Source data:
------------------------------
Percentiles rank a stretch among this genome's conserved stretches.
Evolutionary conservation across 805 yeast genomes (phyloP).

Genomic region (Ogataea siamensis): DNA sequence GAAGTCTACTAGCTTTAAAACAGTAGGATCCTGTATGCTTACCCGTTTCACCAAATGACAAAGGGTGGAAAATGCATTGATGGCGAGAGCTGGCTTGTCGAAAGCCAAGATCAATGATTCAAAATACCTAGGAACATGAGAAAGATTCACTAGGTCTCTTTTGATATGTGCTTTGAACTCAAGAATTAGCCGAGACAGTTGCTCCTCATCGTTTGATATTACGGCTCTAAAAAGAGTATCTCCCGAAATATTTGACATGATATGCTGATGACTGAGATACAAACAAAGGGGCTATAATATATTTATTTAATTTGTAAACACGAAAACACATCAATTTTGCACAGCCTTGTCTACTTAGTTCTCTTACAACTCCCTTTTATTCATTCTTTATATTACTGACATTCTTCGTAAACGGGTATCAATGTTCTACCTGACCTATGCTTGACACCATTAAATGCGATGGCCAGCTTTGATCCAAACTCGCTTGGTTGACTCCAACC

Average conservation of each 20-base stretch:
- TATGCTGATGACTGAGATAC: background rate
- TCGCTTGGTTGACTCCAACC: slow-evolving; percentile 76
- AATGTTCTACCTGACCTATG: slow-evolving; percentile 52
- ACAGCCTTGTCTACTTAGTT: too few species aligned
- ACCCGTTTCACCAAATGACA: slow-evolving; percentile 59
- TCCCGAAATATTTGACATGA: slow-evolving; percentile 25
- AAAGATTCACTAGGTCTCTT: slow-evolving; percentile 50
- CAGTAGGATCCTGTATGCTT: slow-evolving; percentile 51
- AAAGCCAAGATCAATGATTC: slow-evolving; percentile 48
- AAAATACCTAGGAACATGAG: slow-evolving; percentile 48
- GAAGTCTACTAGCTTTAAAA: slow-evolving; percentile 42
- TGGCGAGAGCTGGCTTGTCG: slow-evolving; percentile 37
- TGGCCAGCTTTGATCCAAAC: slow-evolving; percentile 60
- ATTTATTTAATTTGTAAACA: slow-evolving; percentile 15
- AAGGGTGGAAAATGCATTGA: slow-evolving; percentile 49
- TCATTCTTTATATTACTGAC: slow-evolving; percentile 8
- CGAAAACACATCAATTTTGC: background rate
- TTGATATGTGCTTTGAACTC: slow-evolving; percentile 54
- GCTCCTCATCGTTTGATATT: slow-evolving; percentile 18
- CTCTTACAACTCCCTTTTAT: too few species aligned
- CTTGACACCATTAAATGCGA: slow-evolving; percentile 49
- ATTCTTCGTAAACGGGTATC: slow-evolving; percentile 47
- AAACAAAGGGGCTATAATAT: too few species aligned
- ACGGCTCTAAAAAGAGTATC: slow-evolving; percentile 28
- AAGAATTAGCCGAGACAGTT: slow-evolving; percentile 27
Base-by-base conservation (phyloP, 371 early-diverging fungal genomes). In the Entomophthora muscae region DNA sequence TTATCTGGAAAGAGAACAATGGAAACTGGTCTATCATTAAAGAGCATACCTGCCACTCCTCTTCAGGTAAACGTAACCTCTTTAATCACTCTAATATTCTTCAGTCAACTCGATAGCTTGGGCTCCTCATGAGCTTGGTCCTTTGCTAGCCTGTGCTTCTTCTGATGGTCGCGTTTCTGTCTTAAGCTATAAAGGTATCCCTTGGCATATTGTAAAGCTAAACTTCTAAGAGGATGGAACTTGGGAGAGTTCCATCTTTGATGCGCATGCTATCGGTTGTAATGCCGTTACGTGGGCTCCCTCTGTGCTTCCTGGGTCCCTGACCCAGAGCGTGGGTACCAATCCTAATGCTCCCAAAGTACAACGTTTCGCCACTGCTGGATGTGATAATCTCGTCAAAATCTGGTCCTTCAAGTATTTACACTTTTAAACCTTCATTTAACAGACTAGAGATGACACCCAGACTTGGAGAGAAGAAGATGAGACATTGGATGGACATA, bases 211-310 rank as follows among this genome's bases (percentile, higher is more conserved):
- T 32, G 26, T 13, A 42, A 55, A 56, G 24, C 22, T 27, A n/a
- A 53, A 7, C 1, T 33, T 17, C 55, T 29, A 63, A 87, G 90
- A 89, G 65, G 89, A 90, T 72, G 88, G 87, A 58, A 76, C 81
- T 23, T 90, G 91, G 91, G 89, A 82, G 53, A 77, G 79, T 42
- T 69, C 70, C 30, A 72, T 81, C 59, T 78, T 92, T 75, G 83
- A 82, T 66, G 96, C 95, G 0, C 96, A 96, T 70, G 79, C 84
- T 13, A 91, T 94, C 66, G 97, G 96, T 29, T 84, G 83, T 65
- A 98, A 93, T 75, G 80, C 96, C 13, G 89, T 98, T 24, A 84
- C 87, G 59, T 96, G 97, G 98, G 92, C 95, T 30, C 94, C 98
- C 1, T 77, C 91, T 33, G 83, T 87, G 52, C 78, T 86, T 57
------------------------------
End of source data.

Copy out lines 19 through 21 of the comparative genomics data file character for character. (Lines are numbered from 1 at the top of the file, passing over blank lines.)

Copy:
- AAGGGTGGAAAATGCATTGA: slow-evolving; percentile 49
- TCATTCTTTATATTACTGAC: slow-evolving; percentile 8
- CGAAAACACATCAATTTTGC: background rate